As an aside, for the sake of completeness, we should note that titers are not percentages; they are measures of concentration by way of dilution. They do not stop at one hundred. They can soar into the thousands. We all know a person whose asshole titer rivals the national debt. But, for this discussion, let’s just say that a titer of one hundred is a complete and total asshole—also known as an asswhole (a homonymous designation that only works in print). Notice I didn’t say big asshole, as if size mattered. No. It’s the quality that matters. Over the years, the asshole in my life has proven that repeatedly. He is consistent and accomplished at it. 

Even better than just measuring an asshole titer, what if the number were tattooed on a few foreheads? Just think how much frustration and angst we could avoid. We could enter a room, instantly assess the asses—or the average assholedness of the gathering—and head for the door. Maybe we’d rescue the poor seven at the bar on our way out, but we wouldn’t waste time trying to be nice to the eighty-and-above crowd. They could massage one another’s egos (and wipe one another’s butts, for that matter) while we move on. We’d know up front where to spend our time and what to expect. Wouldn’t that be sweet? 

Some titers are good. Some are bad. It’s not fun, for example, to have an unusually high titer of rheumatoid factor. There’s a cadre of titers one would rather not have at all, like an HIV viral titer. On the other hand, it’s nice to have a high antibody titer against polio, especially in some areas of the world where polio is making a comeback. 

Titers change over time. When I get the measles, my titer shoots up as my immune system pumps out more antibodies. Ten years later, my titer may wane. That’s why the ER doc asks about my tetanus shot. I need a high titer to step on rusty nails and still avoid the lockjaw. The same is true with rabies. 

And that brings us to another idea. Wouldn’t it be great if we could generate an anti-asshole antibody? Now that would be a valuable titer, though the immunization might be a shitty experience. Antibodies gobble stuff up, bind things together, inactivate them, and get rid of them. Perhaps the rabid, rusty assholes would be more tolerable if we just had enough anti-asshole antibodies.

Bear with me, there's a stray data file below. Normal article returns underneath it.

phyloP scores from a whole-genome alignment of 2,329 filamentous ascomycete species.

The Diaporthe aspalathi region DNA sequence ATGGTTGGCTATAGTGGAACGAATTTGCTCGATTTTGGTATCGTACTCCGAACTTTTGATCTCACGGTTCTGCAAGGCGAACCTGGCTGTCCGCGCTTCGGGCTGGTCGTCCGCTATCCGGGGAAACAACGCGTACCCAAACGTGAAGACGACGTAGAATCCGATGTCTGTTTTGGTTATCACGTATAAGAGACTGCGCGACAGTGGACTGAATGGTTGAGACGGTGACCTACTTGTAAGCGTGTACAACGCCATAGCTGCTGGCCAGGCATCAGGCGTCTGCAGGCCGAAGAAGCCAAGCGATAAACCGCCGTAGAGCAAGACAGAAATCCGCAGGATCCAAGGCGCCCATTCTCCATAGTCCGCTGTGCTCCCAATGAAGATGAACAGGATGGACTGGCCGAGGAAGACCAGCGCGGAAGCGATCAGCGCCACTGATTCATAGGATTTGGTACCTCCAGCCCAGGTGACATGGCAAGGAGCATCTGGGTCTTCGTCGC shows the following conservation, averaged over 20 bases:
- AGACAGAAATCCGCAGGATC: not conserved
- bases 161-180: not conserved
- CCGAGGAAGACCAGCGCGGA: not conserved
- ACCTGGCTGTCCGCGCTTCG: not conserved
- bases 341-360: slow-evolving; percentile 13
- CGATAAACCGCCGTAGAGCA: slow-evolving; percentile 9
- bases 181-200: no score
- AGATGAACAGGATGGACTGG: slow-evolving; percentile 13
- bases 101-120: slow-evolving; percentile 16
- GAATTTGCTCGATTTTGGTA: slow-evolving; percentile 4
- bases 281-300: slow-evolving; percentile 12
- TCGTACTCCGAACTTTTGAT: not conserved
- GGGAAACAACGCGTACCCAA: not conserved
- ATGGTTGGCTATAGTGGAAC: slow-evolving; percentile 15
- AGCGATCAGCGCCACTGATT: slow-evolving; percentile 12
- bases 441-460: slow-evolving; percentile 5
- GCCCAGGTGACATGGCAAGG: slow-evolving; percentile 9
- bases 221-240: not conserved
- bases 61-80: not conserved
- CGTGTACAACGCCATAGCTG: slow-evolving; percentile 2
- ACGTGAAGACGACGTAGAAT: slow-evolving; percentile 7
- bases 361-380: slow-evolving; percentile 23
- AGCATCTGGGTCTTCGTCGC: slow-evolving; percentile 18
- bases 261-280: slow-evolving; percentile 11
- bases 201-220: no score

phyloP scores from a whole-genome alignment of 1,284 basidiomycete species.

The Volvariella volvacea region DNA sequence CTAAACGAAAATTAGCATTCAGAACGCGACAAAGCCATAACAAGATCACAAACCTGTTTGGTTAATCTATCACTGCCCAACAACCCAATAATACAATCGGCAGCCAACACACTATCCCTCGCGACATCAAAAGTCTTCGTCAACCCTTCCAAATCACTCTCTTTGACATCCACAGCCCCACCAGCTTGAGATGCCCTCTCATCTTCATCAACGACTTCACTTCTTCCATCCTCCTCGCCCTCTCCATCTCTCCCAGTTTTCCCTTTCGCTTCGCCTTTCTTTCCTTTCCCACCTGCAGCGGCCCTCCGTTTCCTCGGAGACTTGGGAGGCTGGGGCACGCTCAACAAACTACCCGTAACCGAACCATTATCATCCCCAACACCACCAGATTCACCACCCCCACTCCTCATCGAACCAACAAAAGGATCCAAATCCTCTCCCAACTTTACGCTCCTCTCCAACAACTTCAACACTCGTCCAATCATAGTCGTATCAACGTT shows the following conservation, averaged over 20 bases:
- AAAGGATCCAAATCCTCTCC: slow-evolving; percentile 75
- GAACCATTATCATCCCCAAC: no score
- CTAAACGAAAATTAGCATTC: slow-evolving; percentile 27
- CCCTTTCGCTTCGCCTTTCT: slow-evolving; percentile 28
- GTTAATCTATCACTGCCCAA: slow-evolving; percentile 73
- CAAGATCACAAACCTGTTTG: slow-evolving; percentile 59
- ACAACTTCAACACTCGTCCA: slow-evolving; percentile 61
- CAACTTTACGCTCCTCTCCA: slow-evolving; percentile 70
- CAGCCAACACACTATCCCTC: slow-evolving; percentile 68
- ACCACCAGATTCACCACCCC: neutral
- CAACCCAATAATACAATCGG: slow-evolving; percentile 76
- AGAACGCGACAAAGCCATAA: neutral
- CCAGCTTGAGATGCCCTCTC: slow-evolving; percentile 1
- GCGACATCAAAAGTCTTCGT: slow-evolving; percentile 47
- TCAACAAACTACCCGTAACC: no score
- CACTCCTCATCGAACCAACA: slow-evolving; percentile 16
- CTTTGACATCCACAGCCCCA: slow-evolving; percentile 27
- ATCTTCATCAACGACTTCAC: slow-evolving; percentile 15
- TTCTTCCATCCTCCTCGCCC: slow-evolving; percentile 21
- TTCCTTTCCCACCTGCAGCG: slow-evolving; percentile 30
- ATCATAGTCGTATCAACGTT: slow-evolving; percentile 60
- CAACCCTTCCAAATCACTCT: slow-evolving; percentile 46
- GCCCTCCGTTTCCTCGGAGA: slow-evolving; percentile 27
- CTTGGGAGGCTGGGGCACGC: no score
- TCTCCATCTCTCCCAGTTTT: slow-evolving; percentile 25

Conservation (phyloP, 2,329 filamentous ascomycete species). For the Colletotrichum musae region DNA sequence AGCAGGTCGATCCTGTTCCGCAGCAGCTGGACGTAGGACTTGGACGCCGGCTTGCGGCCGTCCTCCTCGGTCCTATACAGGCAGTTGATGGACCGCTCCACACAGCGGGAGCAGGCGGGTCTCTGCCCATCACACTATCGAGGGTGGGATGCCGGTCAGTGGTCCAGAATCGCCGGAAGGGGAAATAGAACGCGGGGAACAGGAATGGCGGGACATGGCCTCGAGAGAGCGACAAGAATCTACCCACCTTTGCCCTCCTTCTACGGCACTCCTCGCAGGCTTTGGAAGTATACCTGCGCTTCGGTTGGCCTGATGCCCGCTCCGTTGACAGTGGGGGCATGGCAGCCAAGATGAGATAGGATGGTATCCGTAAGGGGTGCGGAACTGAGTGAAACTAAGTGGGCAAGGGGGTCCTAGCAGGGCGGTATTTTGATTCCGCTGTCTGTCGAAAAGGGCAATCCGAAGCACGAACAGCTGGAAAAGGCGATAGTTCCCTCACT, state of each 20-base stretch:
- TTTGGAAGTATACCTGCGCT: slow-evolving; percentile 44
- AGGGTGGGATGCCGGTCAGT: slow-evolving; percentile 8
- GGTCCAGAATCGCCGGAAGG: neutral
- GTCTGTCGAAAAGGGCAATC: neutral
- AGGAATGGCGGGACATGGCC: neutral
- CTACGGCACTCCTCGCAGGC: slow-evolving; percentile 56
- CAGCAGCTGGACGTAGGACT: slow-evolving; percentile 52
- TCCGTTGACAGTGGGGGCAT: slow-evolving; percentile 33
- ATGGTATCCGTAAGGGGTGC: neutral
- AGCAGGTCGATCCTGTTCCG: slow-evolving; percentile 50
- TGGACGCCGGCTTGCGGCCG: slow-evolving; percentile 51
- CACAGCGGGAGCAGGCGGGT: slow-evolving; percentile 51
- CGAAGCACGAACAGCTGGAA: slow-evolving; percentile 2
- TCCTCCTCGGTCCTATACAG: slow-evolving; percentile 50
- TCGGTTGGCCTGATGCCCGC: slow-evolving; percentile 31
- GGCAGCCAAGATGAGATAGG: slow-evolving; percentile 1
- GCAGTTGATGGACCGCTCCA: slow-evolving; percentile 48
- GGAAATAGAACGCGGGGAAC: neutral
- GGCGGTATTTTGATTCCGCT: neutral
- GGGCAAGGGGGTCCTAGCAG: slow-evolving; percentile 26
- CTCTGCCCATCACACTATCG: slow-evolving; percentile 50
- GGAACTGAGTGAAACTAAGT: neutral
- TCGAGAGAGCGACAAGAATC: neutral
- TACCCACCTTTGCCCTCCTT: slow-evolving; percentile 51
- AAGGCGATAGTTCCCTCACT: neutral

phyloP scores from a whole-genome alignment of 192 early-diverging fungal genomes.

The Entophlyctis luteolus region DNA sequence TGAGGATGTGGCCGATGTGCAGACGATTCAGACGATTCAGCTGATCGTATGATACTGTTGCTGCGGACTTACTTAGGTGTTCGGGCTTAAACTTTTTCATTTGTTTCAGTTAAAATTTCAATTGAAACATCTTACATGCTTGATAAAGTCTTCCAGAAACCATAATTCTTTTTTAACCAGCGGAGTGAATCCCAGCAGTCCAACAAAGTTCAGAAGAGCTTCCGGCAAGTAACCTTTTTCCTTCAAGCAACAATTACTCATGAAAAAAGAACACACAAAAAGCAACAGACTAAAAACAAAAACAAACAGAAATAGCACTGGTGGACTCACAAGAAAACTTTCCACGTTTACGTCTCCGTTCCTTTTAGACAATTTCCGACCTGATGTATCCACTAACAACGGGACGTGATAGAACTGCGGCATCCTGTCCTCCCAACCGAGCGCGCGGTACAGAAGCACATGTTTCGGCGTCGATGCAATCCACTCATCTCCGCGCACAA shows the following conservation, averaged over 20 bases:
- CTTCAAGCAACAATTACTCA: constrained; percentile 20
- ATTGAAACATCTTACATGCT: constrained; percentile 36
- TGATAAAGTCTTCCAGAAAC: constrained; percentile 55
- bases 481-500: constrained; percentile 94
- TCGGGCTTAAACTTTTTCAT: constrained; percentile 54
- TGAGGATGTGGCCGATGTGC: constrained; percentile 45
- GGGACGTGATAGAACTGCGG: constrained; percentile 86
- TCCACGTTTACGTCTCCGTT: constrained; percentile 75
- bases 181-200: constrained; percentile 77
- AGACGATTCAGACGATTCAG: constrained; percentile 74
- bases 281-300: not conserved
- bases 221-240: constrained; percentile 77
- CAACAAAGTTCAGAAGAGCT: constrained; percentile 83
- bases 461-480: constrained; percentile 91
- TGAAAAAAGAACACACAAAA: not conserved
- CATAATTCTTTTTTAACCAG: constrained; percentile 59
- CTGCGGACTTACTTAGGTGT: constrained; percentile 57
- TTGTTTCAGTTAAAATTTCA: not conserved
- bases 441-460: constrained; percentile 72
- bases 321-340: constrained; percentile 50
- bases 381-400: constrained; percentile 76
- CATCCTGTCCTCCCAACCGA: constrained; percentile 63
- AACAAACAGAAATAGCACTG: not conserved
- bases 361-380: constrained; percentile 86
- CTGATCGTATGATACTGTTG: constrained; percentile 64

There are all kinds of assholes. Everybody knows the run-of-the-mill asshole: irascible, obnoxious and temperamental. But there are also specialty assholes: the ones with particularly ironic twists. There are the assholistic health-food nuts, preaching the benefits of sprouts and antioxidants in between their cigarettes. There are the asswholesome hypocrites—mostly politicians and preachers—who are closely related to the assholier-than-thou crowd. They have a penchant for placing themselves on pedestals; so proud of their own humility, they often stumble while patting themselves on their own ass (or, more often, patting someone else’s younger, shapelier ass). 

Twenty years ago, Dennis Leary sang the Asshole Song. It went like this: “I drive really slow in the ultrafast lane | While people behind me are going insane | I’m an asshole | I’m an asshole | I use public toilets and piss on the seat | I walk around in the summertime saying, ‘How about this heat?’ | I’m an asshole | I’m an asshole | Sometimes I park in handicapped spaces | While handicapped people make handicapped faces | I’m an asshole | I’m an asshole.” 

You may not like the words, but you have to admire a guy who owns his assholedness. At least that gives you a chance to acknowledge and avoid. 

Be careful, though. If you avoid polio and its vaccine altogether, you’re vulnerable. You have to be exposed to be immune. That’s why an asshole immunization stinks. On the other hand, you don’t want too many antibodies, or antibodies of the wrong kind. That’s the problem with Lupus, anaphylaxis and multiple myeloma. One needs a balanced exposure to assholes, but the burden of maintaining that balance falls on you. One not-so-endearing quality of assholes is their lack of moderation. Given enough time, they’ll shit on everything. 

Here’s the rub: If we have too many anti-asshole antibodies, we could end up with an assholeless life—and that could be a problem as well. (An imperforate anus is a serious medical problem, but that’s not my point.) I’m talking about the color, texture and variety the assholes bring us, if only to remind us how much we hate them. Yes, assholes are people too—unwiped, perhaps, smelly and pimpled, but people nonetheless. My asshole—a person, separate and distinct from my anus—has brought me a few things; like caution, mistrust, self-preservation and, ironically, a healthy dose of CYA (cover-your-ass). And those, my asshole-hating friends, are necessary elements to surviving and thriving in a world of assholes. 

Perhaps the day will come, as with small pox, when we won’t need anti- asshole antibodies because all the assholes will have been eradicated. Until then, we need to be prepared. We may never be able to measure an asshole titer, but we all have a gestalt about these things. You know when something stinks. Trust your nose. And be grateful for the shit in your life that prepares you to deal with the assholes.